Joseph H. Spivak
Lawyer and Merchant
Joseph H. Spivak, 90, a retired Treasury Department lawyer who also helped his wife operate millinery shops, died of pneumonia Oct. 25 at Suburban Hospital.
Mr. Spivak, who lived in Chevy Chase, was born in New Haven, Conn. He settled in Washington as a young man and graduated from George Washington University, where he also received a law degree.
In 1973, he retired from the legal staff of the Treasury Department. He assisted his first wife, Julia Spivak, in the operation and management of the Tivoli Hat Shop and Julia Spivak Fine Millinery. They retired from those businesses in the 1970s.
Later Mr. Spivak worked on intellectual property law matters with his son's law firm, Oblon, Spivak, McClelland, Maier and Neustadt in Arlington County.
Julia Cohen Spivak died in 1983, and their daughter, Sandra Kransdorf, died in 1988.
Survivors include his wife, Mary Ellen Spivak of Chevy Chase; twin children from his first marriage, Marvin Spivak and Myrna Ruck, both of Potomac; a stepdaughter, Amy O'Brien of Annapolis; 13 grandchildren; and three great-grandchildren.
James Allen Stoddard
James Allen Stoddard, 81, a truck driver in the 1940s for Swiss Upholstery Shop in Washington who then ran the business from the early 1970s until his death, died of cancer Oct. 25 at Washington Home and Hospice. He lived in Washington.
Mr. Stoddard was born in Gray Court, S.C., and moved to Washington in the early 1940s.
He was a member of the Elks, Masons and Shriners as well as John Wesley African Methodist Episcopal Zion Church in Washington.
His hobbies included dancing.
His wife, Margie Stoddard, died in 1996, and a son, Alphonzo "Brother" Stoddard, died in 1994.
Survivors include a son, Leonard Michael Stoddard of Dale City; three daughters, Diane Stoddard of Upper Marlboro and Betty J. Ayomike and Henriolla "Pat" Stoddard, both of Washington; a stepson, Alvin Durham of Woodruff, S.C.; a son from a previous relationship, Leon "Pete" Sullivan of Clinton; 12 grandchildren; eight great-grandchildren; and one great-great-grandchild.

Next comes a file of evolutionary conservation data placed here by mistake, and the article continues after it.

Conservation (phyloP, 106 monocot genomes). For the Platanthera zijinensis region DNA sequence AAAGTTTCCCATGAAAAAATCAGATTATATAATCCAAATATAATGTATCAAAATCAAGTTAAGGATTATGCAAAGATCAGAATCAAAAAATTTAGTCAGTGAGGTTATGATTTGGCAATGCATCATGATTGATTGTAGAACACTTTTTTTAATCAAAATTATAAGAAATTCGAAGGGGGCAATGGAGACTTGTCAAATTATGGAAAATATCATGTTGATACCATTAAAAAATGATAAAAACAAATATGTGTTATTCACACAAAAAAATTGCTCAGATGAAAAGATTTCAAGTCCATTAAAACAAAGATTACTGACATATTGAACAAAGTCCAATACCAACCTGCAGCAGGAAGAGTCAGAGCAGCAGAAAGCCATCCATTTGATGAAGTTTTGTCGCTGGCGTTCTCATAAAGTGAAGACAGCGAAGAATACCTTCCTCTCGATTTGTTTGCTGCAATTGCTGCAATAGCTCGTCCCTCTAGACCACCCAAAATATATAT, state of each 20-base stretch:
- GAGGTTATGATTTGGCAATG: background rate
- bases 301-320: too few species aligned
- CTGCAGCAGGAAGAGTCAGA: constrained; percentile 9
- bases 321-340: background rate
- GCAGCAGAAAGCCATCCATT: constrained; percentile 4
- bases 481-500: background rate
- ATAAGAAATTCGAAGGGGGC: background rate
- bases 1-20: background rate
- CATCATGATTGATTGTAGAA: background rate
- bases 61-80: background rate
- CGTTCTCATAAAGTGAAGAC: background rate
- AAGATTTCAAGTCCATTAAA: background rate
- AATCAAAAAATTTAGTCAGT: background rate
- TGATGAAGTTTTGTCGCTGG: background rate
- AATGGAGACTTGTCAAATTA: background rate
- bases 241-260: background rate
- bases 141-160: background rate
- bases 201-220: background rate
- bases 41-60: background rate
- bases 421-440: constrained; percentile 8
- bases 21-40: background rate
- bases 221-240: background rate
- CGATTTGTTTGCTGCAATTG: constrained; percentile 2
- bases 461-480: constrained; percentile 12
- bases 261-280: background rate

Bernice C. Brigham
Bernice C. Brigham, 90, who worked for the National Education Association for 30 years before retiring as an executive secretary in 1974, died of congestive heart failure Oct. 22 in the infirmary at Washington's Thomas House.
Miss Brigham was a native of Montpelier, Vt. She attended George Washington University. She worked for the Navy Department after moving to Washington in 1941 and was with Frieden Calculators before joining the NEA staff.
Survivors include a sister, Mary Behre of Kissamee, Fla.
Michael Christian Major
Michael Christian Major, 12, a sixth-grader at Gaithersburg Middle School, died of cancer Oct. 25 at Children's National Medical Center. He lived in Gaithersburg.
He previously attended Strawberry Knoll Elementary School in Gaithersburg.
His hobbies included archery, drawing and street hockey.
Survivors include his parents, Robert Major Jr. of Gaithersburg and Ingrid Major of Damascus; his sister, Martina Major of Damascus; two brothers, Robert Major III of Silver Spring and Rico Major of Irvine, Calif; and his grandparents, Frances Tolbert of Washington and Robert and Martina Vanderley of Summerville, S.C.
Banker and Service Manager
Damon Massengale, 60, a former bank manager and service division manager, died of lung cancer Oct. 25 at the Hospice of Washington. He lived in Temple Hills.